The rally that has driven stocks to record highs paused this week as investors tried to figure out where things are headed next.
Stocks were mixed on Friday and posted their second weekly loss in a row. Indexes reached record highs as recently as Monday, but then declined.
How come? Investors may be nervous that stocks are overpriced, that stock prices have grown faster than justified by profits. They may be worried about conflict with Iran, or the debate over federal spending. Some are worried the Federal Reserve will decide next week to reduce its economic stimulus, which has boosted stock prices.
“It’s a hiatus,” said Frank Fantozzi, CEO of money management firm Planned Financial Services. “I really think there’s nothing economically wrong.”
Fantozzi noted that other bull markets have run for seven or eight years and peaked with higher prices compared to profits than what we’re seeing now.
The Dow Jones industrial average rose 15.93 points, or 0.1 percent, to close at 15,755.36. The Standard & Poor’s 500 index fell 0.18 points, or 0.01 percent, to 1,775.32. The Nasdaq composite rose 2.57 points, or 0.06 percent, to 4,000.98.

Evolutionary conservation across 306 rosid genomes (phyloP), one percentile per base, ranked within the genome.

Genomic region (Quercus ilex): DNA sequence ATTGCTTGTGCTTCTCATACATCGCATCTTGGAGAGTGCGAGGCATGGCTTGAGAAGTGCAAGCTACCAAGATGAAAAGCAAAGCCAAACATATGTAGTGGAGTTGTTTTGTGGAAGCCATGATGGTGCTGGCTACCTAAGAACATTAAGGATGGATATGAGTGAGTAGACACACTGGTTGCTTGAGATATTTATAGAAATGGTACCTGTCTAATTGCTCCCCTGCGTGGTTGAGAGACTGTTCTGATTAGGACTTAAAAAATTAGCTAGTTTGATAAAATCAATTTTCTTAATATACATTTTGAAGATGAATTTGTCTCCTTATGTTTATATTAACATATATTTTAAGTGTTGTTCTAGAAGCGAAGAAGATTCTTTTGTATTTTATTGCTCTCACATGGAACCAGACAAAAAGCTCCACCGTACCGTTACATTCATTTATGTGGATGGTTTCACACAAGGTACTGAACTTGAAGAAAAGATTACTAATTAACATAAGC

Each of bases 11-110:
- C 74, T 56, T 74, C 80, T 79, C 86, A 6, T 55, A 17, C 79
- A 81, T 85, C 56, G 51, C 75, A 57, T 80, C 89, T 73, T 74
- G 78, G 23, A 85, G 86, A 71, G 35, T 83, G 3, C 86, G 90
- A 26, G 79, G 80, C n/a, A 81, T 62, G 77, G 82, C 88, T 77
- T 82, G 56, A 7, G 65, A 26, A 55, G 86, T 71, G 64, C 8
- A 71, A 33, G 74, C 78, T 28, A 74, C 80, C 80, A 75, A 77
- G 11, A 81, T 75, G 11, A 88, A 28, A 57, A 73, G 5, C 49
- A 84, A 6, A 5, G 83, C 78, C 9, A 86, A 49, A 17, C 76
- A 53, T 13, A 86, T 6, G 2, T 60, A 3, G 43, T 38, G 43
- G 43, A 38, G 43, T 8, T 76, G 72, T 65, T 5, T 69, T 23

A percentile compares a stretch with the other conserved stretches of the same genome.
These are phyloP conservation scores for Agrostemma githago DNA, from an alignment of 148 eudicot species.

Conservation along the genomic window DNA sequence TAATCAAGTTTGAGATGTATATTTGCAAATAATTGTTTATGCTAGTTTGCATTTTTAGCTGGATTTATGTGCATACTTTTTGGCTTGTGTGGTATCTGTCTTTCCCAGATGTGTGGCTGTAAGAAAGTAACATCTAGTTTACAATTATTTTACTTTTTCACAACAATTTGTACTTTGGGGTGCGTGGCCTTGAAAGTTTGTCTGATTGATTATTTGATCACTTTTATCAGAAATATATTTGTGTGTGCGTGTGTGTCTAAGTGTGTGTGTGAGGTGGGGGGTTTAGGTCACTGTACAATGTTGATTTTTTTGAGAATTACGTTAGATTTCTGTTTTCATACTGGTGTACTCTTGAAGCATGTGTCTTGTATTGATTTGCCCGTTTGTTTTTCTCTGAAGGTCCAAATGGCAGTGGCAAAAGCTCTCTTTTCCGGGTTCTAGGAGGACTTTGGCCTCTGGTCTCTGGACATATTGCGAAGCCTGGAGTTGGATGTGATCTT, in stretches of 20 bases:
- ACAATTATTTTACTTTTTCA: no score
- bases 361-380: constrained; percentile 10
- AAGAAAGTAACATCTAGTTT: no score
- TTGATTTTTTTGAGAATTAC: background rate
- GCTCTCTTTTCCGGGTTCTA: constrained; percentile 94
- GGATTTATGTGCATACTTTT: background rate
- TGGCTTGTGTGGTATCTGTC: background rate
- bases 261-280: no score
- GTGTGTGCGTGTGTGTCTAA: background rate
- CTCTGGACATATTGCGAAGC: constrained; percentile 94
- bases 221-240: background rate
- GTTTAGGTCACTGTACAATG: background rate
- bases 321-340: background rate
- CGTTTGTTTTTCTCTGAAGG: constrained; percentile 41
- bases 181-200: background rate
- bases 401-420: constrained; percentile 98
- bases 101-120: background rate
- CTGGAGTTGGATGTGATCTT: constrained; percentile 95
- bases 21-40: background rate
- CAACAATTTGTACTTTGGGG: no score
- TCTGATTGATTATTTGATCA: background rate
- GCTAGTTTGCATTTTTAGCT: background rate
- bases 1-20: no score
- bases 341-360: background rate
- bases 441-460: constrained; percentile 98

All three indexes fell for the week despite strong reports on employment, housing, and retail spending. Investors have been worried that the stronger the Fed thinks the economy is, the more likely it is to stop buying $85 billion per month in bonds. The purchases have been aimed at keeping interest rates low, which makes it cheaper to borrow.
That has sent investors into stocks as they seek higher returns. The big indexes are up 20 percent or more this year.
The central bank’s policymaking committee meets next week and will announce any decisions on Wednesday.
Guessing when the stimulus will end has become a parlor game for investors. They are stuck between betting that it will end soon, meaning stocks could decline, versus betting that it will continue, bringing the bull market along with it.
Scott L. Wren, a senior equity strategist at Wells Fargo Advisors, believes the Fed will telegraph its intentions well in advance. Since they haven’t done that yet, it suggests they won’t act until the spring, he said. He also thinks the Fed could reduce its stimulus very slowly, easing the pain for financial markets.